"Holy Motors": Hark, Behold, Watch the Uncategorizable

Unclassifiable, expansive, and breathtaking, Holy Motors, the first feature-length film from Leos Carax since Pola X (1999) — and only his fifth in 28 years — received a log line of sorts from its writer-director at the press conference following…
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Film, "Ornette: Made in America": Portraits in Space, Time, Performance, and Jazz

"Ornette: Made in America": Portraits in Space, Time, Performance, and Jazz

The invaluable American independent filmmaker Shirley Clarke (1919-97) once said: "There is no real difference between a traditional fiction film and a documentary. I've never made a documentary. There is no such trip." Her genre-blurring claim applies to all her…
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Film, "The Sessions": Physical, Spiritual, Sexual

"The Sessions": Physical, Spiritual, Sexual

You were really and truly inside me," Helen Hunt's sex surrogate Cheryl assures her client, 36-year-old Mark O'Brien (John Hawkes), a poet and journalist confined to an iron lung after contracting polio as a child, who doesn't want to die…
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Film, "The House I Live In": The Straight Dope

"The House I Live In": The Straight Dope

The winner of the Grand Jury Prize for documentary at Sundance, Eugene Jarecki's The House I Live In, an occasionally muddled disquisition on the colossal failure of the war on drugs, rehashes much that will be familiar to even the…
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Film, "Diana Vreeland: The Eye Has to Travel": Fashion Dominatrix

"Diana Vreeland: The Eye Has to Travel": Fashion Dominatrix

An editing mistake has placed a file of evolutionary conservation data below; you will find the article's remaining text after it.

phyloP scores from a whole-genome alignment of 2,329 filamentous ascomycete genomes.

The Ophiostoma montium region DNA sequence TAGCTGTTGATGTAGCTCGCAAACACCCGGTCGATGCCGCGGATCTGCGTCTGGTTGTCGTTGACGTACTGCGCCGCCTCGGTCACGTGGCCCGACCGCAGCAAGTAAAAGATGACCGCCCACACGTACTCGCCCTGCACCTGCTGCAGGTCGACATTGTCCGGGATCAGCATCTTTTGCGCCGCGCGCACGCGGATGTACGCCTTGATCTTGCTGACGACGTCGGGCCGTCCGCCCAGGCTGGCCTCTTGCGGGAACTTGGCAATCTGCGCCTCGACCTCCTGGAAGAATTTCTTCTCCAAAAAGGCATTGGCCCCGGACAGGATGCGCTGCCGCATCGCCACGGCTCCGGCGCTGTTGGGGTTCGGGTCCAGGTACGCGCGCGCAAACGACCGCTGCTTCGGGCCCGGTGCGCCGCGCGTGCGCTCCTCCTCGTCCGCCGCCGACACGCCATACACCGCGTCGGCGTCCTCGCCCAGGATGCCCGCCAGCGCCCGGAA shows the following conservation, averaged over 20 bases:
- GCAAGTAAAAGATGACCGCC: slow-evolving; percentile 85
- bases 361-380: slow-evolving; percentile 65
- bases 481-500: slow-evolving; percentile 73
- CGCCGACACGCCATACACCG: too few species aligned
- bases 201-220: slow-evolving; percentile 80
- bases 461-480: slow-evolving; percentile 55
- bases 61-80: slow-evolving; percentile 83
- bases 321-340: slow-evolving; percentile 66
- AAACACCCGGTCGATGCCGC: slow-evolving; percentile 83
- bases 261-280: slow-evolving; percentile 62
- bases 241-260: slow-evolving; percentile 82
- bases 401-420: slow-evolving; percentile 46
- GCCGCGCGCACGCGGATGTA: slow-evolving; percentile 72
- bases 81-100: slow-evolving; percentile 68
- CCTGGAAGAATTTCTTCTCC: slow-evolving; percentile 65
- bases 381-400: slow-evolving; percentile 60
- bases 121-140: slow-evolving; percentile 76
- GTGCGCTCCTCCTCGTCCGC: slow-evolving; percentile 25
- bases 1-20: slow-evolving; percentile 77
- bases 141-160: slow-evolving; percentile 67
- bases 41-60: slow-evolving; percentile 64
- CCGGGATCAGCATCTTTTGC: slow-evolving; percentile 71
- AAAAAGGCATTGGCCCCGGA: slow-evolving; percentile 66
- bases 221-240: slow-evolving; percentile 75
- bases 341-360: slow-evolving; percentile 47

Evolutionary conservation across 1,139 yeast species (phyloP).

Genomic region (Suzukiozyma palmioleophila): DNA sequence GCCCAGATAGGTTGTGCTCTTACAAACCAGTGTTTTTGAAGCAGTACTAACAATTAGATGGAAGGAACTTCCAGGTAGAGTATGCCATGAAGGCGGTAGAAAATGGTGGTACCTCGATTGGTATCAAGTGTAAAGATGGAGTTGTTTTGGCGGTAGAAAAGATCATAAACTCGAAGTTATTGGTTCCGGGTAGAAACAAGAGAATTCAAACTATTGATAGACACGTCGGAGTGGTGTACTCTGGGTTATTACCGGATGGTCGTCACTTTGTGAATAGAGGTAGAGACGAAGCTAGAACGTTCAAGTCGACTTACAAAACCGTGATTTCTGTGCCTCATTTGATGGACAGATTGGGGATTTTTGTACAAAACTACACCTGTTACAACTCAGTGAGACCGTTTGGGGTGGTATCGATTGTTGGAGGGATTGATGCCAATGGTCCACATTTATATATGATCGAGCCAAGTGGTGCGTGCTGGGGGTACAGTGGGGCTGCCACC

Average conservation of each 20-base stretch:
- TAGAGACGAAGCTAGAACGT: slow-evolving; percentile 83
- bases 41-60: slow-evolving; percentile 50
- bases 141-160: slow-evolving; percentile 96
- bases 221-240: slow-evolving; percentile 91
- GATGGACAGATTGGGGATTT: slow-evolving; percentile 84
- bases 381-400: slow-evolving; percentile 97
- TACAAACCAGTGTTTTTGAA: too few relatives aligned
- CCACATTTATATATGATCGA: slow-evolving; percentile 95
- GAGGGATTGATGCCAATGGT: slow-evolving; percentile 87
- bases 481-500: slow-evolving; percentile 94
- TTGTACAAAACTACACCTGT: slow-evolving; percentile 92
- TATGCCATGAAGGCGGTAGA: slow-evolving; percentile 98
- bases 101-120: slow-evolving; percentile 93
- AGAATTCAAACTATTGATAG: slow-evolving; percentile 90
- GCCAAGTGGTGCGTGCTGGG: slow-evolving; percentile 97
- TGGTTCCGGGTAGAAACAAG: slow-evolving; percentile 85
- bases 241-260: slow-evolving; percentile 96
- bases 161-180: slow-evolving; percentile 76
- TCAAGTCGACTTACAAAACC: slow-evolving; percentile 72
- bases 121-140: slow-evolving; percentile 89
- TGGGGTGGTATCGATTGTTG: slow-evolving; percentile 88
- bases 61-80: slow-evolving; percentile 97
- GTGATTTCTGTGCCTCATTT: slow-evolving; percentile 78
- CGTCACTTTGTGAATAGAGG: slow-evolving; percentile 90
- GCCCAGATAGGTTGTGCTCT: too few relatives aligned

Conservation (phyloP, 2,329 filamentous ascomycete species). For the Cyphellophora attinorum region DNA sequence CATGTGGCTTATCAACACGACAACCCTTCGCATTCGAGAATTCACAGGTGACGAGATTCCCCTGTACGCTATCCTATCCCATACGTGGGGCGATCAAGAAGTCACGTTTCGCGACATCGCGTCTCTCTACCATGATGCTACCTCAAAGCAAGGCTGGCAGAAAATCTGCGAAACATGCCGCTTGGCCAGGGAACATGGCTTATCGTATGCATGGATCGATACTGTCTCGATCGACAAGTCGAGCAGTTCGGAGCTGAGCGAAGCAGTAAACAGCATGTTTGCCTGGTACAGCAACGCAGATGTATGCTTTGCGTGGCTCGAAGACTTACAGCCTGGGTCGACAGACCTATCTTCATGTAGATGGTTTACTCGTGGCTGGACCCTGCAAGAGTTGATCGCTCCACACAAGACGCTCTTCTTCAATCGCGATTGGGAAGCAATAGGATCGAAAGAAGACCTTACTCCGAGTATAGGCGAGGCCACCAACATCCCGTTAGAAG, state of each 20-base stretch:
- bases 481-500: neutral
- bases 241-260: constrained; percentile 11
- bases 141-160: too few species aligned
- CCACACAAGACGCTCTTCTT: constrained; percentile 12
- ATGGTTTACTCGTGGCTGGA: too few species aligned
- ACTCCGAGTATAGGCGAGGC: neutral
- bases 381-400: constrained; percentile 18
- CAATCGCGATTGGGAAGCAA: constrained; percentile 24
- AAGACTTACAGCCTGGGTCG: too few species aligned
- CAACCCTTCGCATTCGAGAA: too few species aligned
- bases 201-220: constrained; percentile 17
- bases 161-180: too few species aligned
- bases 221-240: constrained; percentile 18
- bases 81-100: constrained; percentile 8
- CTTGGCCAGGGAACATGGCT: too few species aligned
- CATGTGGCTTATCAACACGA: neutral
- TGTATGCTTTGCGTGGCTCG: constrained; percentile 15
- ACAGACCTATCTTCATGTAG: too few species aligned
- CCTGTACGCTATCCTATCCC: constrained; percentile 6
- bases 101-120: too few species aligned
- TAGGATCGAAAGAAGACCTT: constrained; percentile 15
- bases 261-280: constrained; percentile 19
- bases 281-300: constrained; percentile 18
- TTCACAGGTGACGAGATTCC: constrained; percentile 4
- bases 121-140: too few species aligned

Raconteuse, epigrammatist, and mythomaniac, peerless fashion editor Diana Vreeland (1903–89) might have loved words as much as she loved Balenciaga. As Harold Koda of the Met's Costume Institute, for which Vreeland served as a special consultant from 1973 until her…
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Film, "Won't Back Down": That'll Show Those Teachers' Unions

"Won't Back Down": That'll Show Those Teachers' Unions

The fat, lazy public school teacher who can't be bothered to stop diddling with her phone or shopping for shoes online while her second-grade class erupts into mayhem in the opening scene of Won't Back Down isn't the most despicable…
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Film, "10 Years": Reeling in the Aughts

"10 Years": Reeling in the Aughts

An amiable, seriocomic high-school-reunion movie, 10 Years succeeds in pulling off a fine varsity talent show. Although some performers, notably Channing Tatum, who also produced, and Ari Graynor, are more appealing than others, the film is admirably consistent in its…
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Film, "How to Survive a Plague": Here's Who Saved the World

"How to Survive a Plague": Here's Who Saved the World

In his filmmaking debut, journalist David France, who wrote the first story about ACT UP for the Village Voice, assembles a thoroughly reported chronicle of that direct-action advocacy group's most vital era, from its founding in 1987 (six years into…
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Film, "The Words": Somehow Less Exciting Than Its Title

"The Words": Somehow Less Exciting Than Its Title

Although The Words might be witlessly titled and executed, you can pass the time coming up with fancy phrases to describe its basic concept: The stories nesting inside stories suggest matryoshka dolls; its meta-narratives a mise en abyme. The movie…
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Film, "Beloved": Songs Sung Blah

"Beloved": Songs Sung Blah

Writer-director Christophe Honoré revisits the musical — the genre of his biggest stateside hit, Love Songs (2007) — in Beloved, a sprawling mess of multiple romantic triangles in which all the angles are obtuse. Era-spanning (the film opens in 1963…